Showing posts with label Algiers. Show all posts
Showing posts with label Algiers. Show all posts

Wednesday, April 24, 2019

Discussing Algeria’s 2019 oil & gas potential

In the wider context of the global oil and gas industry and that of the continent of Africa, OPEC member Algeria is right up there. In volume terms, it is the number one producer of natural gas in Africa, and among the top three when it comes to crude oil.

The oil and gas sector accounts for 20% of the country's GDP and bulk of its exports. But of late Algeria has faced production challenges, including a double-digit decline in oil production last year; something the government is looking to change. 

The need for investment is pressing, and courting foreign direct investment (FDI) in the current climate of a fairly high oil price range [~$65-75 per barrel] could be timely. To further FDI, the government is drafting a new hydrocarbon exploration law that is expected to be released in July 2019.

The idea is a simple one - make Algeria more competitive in terms of royalties and taxation, simplify licensing and bidding procedures, and most importantly reduce red-tape. How this all pans out would matter because from an outside-in perspective the country is still relatively underexplored with less than 25 wells per 10.000 square metres. 

This for a nation which has the tenth-largest proven reserves of natural gas and the third largest proven reserves of shale gas in the world. Not to mention the fact that it is also the sixth-largest natural gas exporter in the world.

With an objective of reconciling thoughts over global market permutations and ongoing developments in the Algerian oil and gas sector, the Oilholic is delighted to be speaking at the Algeria Oil & Gas Summit in Algiers, November 19-21, 2019, being organised by IN-VR Oil & Gas

Arbiters of the country’s potential are the National Agency for Hydrocarbon Resources Valorization (ALNAFT) and Hydrocarbons Regulatory Authority (ARH). The domestic exploration project partner, as mandated by law, is state-owned national oil company Sonatrach, which holds around 80% of total hydrocarbon production in Algeria, with International Oil Companies (IOCs) tapping the remainder.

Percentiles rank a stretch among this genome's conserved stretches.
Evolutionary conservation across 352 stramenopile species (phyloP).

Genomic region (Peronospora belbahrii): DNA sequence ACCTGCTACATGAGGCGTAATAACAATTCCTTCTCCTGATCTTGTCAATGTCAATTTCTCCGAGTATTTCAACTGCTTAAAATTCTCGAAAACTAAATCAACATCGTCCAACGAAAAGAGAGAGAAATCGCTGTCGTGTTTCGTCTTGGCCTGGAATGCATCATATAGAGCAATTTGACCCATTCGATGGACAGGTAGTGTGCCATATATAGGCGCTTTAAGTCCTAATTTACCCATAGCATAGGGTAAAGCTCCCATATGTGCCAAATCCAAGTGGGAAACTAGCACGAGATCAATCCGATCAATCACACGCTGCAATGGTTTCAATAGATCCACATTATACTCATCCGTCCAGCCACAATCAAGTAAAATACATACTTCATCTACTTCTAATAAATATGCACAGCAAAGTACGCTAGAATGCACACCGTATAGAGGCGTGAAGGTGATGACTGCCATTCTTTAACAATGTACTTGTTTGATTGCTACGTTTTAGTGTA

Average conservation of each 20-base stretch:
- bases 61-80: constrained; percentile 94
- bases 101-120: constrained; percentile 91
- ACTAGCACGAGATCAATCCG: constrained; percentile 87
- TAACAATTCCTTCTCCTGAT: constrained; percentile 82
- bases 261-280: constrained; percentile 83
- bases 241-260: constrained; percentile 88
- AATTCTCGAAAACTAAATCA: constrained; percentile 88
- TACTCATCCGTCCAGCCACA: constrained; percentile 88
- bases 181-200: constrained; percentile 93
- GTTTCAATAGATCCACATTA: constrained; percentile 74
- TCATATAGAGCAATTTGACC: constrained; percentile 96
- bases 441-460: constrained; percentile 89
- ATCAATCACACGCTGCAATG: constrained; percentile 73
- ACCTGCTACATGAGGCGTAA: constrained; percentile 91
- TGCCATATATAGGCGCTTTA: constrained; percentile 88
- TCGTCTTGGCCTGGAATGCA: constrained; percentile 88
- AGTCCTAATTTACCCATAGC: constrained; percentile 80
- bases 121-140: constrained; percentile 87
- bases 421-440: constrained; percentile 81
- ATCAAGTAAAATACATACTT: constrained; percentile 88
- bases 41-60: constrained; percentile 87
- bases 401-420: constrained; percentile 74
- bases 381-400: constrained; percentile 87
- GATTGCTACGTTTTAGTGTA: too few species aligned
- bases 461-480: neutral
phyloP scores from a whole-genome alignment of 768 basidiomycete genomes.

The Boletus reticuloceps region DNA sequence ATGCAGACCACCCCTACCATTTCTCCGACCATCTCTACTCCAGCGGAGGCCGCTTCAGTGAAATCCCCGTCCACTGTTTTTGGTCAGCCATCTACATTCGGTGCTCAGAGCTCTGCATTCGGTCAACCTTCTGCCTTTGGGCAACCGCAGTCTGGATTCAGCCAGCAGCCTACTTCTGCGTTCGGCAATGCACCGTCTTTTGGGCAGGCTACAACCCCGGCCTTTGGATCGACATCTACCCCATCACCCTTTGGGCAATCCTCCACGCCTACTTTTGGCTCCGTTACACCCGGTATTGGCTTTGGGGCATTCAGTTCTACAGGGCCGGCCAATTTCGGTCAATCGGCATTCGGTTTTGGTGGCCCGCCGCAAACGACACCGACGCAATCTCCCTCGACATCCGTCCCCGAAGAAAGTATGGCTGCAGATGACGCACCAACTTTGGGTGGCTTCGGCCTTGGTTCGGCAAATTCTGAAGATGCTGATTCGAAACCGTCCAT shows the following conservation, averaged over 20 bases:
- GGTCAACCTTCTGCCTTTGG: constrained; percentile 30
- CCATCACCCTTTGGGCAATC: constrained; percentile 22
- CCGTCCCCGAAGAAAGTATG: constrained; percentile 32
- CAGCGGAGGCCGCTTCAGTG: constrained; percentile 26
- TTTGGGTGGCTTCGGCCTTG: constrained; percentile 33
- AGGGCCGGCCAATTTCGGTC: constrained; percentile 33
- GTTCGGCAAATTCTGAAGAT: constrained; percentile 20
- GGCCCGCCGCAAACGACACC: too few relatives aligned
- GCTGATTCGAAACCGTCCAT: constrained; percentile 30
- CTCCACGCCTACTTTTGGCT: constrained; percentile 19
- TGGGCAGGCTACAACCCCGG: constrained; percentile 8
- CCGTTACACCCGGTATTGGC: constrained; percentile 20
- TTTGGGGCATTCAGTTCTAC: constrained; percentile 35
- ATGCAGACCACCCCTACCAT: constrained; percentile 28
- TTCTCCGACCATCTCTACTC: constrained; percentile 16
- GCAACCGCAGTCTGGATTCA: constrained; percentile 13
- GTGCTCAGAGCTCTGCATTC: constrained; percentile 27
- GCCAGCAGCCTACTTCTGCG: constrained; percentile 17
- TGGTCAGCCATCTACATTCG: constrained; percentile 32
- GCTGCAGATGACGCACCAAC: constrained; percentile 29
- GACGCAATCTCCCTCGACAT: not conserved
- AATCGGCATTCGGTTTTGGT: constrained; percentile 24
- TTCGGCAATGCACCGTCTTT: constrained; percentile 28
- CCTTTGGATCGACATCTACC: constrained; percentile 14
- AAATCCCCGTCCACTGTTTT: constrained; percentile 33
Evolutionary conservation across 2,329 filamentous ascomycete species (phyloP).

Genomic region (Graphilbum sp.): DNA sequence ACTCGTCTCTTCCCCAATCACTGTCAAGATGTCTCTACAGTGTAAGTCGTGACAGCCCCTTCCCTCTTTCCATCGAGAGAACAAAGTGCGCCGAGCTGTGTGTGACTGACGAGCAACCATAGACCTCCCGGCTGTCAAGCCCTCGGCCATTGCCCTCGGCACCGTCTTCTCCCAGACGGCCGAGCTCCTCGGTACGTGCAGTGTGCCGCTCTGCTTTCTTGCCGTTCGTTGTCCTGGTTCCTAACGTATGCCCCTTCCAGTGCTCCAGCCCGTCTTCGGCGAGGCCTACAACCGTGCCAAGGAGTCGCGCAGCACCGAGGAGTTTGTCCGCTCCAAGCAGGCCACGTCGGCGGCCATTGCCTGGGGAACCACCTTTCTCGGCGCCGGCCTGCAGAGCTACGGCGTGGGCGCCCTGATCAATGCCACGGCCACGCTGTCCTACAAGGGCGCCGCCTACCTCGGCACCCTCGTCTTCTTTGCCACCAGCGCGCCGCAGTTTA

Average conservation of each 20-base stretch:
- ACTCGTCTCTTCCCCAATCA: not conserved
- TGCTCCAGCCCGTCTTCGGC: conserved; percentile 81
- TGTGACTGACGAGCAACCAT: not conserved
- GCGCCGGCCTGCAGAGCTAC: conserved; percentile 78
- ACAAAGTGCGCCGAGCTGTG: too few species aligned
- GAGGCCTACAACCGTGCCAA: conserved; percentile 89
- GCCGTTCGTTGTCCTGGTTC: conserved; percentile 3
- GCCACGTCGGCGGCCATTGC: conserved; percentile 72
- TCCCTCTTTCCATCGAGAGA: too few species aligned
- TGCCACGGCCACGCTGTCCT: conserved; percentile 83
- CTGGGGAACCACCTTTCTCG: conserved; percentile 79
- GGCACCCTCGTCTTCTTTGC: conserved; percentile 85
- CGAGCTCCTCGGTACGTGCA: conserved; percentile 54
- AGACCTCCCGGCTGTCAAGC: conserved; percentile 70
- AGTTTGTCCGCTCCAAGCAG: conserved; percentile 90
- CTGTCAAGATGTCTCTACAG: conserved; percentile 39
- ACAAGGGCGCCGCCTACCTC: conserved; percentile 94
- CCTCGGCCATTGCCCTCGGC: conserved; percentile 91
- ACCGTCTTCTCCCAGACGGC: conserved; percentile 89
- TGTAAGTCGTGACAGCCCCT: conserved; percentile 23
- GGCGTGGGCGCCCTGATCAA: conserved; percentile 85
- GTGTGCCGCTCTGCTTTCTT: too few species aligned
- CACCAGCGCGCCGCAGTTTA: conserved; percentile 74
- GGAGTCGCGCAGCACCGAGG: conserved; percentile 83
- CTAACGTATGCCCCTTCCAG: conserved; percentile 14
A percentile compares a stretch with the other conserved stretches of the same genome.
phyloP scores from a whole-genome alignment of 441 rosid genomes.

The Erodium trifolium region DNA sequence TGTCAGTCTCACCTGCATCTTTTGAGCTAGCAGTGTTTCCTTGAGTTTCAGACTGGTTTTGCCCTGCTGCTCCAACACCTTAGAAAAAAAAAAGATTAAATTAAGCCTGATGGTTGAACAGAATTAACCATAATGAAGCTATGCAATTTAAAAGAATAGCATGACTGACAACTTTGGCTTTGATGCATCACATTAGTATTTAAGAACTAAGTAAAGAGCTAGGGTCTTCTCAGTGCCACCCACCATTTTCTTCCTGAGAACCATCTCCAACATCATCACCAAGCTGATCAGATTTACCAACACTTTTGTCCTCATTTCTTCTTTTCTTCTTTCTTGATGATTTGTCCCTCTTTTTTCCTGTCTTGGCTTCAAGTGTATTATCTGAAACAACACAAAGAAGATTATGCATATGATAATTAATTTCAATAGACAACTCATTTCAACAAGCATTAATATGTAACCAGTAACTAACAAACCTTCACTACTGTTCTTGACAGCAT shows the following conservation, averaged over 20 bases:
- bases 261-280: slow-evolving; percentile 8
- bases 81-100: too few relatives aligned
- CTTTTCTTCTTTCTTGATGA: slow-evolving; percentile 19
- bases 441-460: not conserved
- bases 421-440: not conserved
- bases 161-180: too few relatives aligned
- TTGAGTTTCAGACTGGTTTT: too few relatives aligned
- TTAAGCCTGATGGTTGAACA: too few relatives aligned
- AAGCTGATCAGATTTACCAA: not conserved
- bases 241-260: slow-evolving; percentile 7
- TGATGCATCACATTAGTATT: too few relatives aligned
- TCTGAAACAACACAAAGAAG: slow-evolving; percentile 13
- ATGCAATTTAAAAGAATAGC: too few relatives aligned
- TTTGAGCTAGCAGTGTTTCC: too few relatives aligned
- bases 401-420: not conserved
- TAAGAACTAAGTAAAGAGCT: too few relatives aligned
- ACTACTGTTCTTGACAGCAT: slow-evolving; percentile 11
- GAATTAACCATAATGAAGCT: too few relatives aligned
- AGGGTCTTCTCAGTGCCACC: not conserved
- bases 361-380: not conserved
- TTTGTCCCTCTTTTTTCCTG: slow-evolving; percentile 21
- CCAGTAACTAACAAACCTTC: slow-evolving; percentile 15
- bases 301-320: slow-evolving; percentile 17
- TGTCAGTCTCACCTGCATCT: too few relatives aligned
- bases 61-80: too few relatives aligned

BP, Equinor, Eni and Total, are among the many IOCs looking to expand within Algeria. So at this fitting time there should be no shortage of talking points, and this blogger keenly awaits the summit. But that’s all for the moment folks! Keep reading, keep it ‘crude’!

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Sunday, October 16, 2016

OPEC’s cut is not an oil market panacea

Manic few weeks of travel and speaking engagements meant the Oilholic could not pen his thoughts on the Saudi-Russian agreement over the need to lower oil production, and other OPEC shenanigans sooner. 

Plus the last fortnight has given much food for thought news-wise, with the oil price registering a noticeable uptick (see chart left, click to enlarge).

Forget, the world’s two leading producers, it appears all of unruly OPEC is onboard for a production cut too, going by recent soundbites. But is it? Really?

For starters, while the market has been told there is consensus among the cartel's members about the need to cut oil production; details on how OPEC would go about it would only be provided on 30 November, after the conclusion of it’s next ordinary meeting. 

It implies that until December, everyone within OPEC can keep pumping regardless, ahead of its pledge to limit “production to a range of 32.5m to 33m barrels per day (bpd).” Seeing is believing, as the old saying goes.

Secondly, how is OPEC going to enforce the quota? That's something it has been particularly poor at going by recent form. The market has not been given individual members’ quotas since 2008, and OPEC's latest monthly report acknowledges the prospect of rising production from Libya and Nigeria. 

So assuming Libya, Nigeria, Iraq and Iran would not partake in either cutting or freezing production – will it be left to Gulf oil exporters, led by the Saudis, to cut production? The Oilholic finds that very difficult to believe, but stranger things have happened. 

Thirdly, will the latest attempt succeed and are the Russians really in agreement this time around? That is anybody’s guess, but if it fails – OPEC and Russia will have a serious credibility problem for the future, as it would be the third attempt at capping crude production this year alone to falter. 

For all intents and purposes, it appears both OPEC and Russia are aiming for a $60 per barrel oil price. If that is their aspiration, it would suit North American players just fine, whose pain threshold - in the Oilholic's opinion - happens to be around $30 per barrel. 

Anyway you look at it, non-OPEC production will rise. So such short-term overtures, should they materialise, are bound to reap only short-term rewards. That's all for the moment folks! Keep reading, keep it 'crude'!

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To email: gaurav.sharma@oilholicssynonymous.com


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